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Thread: Bradford White get HORRIFIC reviews vs. Rheem? What?

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    DIY Junior Member ST1300Rider's Avatar
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    Default Bradford White get HORRIFIC reviews vs. Rheem? What?

    Hey there!

    New to the board...Been reading lots of great advice.....

    Got my choice of WHs narrowed down to

    Rheem Fury 42VR50-40F (about 450...50 gal gas 82 FHR)

    or

    Bradford White Defender 50 gal.....MI5036FBN (50 gallon gas 86 FHR)



    The reviews on the BW are HORRIFIC on all the Gas models ..I saw this on the 50 gallon variant of the BW


    3 of the 7 reviewers had to 1 to two units in the six year warranty from BW!

    OTOH...The reviews for BW on Pex are 5 star.


    The reviews on the Rheem are much better-just shipping related complaints.....

    I've heard Rheem is made in Mexico and BW in MI...

    Three BW reviewers (2 of the reviewer went through two in 6yrs) out of seven needing replacements is a bit disconcerting.


    Long to short...any idea why Rheem is not getting as many bad reviews like BW is?

    It is bad enough to worry about delivery damage worries but are the BW made better than Rheem and just getting a bad rap?

    Scary enough to just go pay the 125 extra and get the GE badged Rheem at HD....It has a 12 yr warranty vs Rheem's 6.

    BTW...Anyone have any idea how much "downspec'ing" the GE's get from Rheem when they are rebadged as GE for HD......

    The same Rheem heater sold as a GE has a plastic drain valve; instead of the rheems's brass....Wonder if they cheap out on other parts?

    Thanks in advance for your expertise/opinion!
    Last edited by Terry; 12-02-2013 at 03:07 PM.

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    General Engineering Contractor ballvalve's Avatar
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    If the Rheem has a brass BALL valve, thats a good sign.

    Looks like Bradford White may have moved MFG to mexico and so you might as well buy on cost.

  3. #3
    DIY Junior Member ST1300Rider's Avatar
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    Default In laymans terms......

    Quote Originally Posted by ballvalve View Post
    If the Rheem has a brass BALL valve, thats a good sign.

    Looks like Bradford White may have moved MFG to mexico and so you might as well buy on cost.

    Are you referring, when you say ball valve, the drain on the WH? And what does "buy on cost mean"?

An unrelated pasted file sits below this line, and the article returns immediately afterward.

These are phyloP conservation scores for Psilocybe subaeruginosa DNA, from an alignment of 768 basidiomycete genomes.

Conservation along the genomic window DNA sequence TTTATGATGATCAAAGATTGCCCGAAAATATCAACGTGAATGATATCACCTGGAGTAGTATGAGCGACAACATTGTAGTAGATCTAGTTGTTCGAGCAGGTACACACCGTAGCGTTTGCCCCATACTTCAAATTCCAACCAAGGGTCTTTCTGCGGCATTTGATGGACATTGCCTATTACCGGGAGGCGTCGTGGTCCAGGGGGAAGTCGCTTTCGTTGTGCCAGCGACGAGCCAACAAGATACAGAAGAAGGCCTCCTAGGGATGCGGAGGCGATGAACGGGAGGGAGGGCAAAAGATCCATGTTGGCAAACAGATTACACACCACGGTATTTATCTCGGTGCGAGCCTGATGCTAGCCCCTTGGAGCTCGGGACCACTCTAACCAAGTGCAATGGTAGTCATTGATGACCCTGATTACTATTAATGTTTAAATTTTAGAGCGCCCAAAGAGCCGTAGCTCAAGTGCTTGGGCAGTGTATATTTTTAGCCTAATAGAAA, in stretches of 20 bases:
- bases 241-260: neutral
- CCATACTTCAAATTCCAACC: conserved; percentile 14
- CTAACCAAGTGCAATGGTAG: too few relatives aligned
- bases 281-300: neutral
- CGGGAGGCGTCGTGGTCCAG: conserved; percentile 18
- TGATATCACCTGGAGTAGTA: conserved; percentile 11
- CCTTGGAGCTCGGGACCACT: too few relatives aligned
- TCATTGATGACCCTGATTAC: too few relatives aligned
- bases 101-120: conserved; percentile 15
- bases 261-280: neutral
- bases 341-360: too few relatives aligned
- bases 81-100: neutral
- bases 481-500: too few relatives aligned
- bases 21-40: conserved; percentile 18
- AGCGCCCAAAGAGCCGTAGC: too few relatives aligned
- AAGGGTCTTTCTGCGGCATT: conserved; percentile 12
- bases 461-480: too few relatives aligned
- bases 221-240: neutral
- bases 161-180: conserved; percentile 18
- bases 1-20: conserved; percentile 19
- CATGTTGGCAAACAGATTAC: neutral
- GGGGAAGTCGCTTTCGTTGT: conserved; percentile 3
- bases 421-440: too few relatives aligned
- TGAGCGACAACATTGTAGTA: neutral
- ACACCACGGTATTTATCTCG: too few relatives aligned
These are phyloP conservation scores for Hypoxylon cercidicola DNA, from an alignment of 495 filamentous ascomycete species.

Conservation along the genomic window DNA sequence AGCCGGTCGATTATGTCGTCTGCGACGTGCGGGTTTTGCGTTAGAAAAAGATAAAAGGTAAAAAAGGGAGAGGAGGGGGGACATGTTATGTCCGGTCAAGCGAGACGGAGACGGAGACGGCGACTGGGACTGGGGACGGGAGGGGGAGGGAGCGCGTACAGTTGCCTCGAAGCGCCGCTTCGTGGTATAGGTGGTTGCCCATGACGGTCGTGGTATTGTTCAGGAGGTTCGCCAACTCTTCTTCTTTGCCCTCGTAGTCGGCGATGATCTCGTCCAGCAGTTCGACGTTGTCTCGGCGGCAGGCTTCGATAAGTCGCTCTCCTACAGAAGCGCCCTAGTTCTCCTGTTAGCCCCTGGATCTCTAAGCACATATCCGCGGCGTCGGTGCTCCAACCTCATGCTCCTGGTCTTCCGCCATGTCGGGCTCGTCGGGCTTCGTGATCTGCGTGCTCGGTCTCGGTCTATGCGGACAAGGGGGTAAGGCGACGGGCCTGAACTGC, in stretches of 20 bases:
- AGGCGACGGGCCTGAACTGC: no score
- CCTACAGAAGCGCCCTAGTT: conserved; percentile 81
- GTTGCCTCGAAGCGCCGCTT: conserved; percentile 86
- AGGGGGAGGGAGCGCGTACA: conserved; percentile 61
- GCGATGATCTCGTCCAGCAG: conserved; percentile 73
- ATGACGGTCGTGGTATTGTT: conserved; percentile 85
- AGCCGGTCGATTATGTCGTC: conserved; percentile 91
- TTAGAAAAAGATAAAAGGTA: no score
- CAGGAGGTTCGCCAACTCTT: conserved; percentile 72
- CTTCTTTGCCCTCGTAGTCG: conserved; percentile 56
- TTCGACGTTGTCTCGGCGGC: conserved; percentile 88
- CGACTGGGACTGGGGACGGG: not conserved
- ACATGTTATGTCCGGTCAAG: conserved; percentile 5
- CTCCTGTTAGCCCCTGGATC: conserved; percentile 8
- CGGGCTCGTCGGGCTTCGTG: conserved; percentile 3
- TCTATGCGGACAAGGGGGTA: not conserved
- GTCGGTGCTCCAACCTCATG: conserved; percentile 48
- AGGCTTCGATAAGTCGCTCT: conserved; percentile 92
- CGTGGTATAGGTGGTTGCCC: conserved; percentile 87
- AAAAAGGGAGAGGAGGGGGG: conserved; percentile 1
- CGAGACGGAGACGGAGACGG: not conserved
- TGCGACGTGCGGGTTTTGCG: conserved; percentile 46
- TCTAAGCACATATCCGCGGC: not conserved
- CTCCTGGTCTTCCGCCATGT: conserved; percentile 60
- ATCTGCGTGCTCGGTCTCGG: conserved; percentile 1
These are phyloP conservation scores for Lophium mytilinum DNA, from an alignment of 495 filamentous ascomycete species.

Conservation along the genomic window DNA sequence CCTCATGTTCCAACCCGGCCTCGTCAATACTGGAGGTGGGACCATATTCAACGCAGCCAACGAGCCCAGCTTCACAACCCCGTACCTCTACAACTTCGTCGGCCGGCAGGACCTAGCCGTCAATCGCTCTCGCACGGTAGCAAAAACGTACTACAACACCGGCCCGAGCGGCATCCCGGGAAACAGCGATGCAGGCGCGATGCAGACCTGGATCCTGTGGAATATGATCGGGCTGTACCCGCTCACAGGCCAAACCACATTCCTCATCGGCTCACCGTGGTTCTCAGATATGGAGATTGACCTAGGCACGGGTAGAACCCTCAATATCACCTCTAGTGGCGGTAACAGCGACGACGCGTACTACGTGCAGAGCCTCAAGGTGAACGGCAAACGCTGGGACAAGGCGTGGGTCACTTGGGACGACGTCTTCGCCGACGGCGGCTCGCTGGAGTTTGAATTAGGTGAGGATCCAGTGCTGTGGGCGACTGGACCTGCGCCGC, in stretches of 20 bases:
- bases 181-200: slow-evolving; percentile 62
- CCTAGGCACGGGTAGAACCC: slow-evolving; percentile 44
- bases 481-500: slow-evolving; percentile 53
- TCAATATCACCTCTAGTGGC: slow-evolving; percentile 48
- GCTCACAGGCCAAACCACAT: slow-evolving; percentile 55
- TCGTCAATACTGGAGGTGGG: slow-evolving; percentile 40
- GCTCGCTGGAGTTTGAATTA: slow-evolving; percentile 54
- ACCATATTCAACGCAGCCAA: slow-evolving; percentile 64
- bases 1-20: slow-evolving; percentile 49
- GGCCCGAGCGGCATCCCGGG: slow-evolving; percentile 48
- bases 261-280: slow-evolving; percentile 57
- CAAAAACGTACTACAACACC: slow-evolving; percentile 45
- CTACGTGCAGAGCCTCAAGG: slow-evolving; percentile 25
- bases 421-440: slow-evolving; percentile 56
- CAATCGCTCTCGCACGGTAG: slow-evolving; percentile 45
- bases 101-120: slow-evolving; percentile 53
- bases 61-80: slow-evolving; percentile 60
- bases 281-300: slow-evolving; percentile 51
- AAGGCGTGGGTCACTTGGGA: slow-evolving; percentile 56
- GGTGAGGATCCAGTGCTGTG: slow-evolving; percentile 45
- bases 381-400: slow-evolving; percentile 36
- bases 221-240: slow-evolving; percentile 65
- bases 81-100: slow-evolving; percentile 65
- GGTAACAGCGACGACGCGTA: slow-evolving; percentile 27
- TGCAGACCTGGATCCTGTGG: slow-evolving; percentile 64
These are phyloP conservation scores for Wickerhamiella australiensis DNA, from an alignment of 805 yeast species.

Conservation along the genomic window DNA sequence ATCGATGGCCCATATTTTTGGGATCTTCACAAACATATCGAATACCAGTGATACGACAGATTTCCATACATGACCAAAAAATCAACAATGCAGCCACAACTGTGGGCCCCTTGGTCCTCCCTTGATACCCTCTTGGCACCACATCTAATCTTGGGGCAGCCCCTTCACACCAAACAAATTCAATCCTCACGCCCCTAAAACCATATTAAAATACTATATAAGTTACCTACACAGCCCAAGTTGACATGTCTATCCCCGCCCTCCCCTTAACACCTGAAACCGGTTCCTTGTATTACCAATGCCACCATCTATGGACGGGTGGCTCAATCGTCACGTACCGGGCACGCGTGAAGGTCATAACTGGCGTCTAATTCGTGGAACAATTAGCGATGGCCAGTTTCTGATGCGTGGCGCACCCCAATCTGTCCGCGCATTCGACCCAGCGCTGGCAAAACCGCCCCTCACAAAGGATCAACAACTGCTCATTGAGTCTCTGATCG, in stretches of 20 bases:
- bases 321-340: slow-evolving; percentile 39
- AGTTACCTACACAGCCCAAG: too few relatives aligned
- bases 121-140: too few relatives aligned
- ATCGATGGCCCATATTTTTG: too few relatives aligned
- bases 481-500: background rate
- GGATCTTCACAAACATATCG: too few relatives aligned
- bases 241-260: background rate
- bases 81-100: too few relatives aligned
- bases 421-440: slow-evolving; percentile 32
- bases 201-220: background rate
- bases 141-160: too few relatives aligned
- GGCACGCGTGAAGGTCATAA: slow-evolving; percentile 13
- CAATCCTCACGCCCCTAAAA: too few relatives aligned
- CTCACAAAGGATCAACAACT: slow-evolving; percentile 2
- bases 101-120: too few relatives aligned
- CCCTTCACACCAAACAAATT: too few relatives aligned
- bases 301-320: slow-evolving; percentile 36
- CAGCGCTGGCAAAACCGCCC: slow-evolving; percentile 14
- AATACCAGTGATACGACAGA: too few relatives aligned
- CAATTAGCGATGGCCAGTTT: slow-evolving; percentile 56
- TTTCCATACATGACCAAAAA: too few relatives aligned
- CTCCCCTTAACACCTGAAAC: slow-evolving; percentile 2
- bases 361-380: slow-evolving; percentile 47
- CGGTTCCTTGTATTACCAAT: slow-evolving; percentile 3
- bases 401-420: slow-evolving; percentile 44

Both the Rheem and BW have Brass drain valves-so I am confused.

    Could you please elaborate? Perhaps you were refering to the GE that Rheem makes and switches in a plastic valve when it badges it as a GE for HD?

    BTW.....I thought BW still had that 800K sq/ft plant in Middleton MI?

    Thanks!

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    General Engineering Contractor ballvalve's Avatar
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    BTW.....I thought BW still had that 800K sq/ft plant in Middleton MI?
    That would be a good thing. Hope its so.

    Problem with a hose bib, plastic or brass, is that it does not pass solids, and they plug up. The port is tiny. To actually clean out a water heater you need to stick a hose or plastic rod INSIDE the hole and stir up the crud with incoming water.

    Take a look at American water heaters, been good to me and made in USA.

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    Default American makes Whirlpool.......

    Quote Originally Posted by ballvalve View Post
    That would be a good thing. Hope its so.

    Problem with a hose bib, plastic or brass, is that it does not pass solids, and they plug up. The port is tiny. To actually clean out a water heater you need to stick a hose or plastic rod INSIDE the hole and stir up the crud with incoming water.

    Take a look at American water heaters, been good to me and made in USA.
    Yikes...I thought they were the company to avoid after the Whirlpool debacle. Cjeck this.....

    http://www.consumeraffairs.com/homeo...er_heater.html

    I remember when the "Tow Truck Drivers" car of the year award went to the Yugo in 1979.

    Is this how it is for WH's.....? Is repeat work on an installed heater (out of labor warranty) profitable? 100+ dollars labor to swap a FVIR valve is profitable if it takes 30 min?

    If so; why not sell the most unreliable models and gain repeat business?
    Last edited by ST1300Rider; 01-21-2012 at 04:36 PM. Reason: added url....

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    Forum Admin, Expert Plumber Terry's Avatar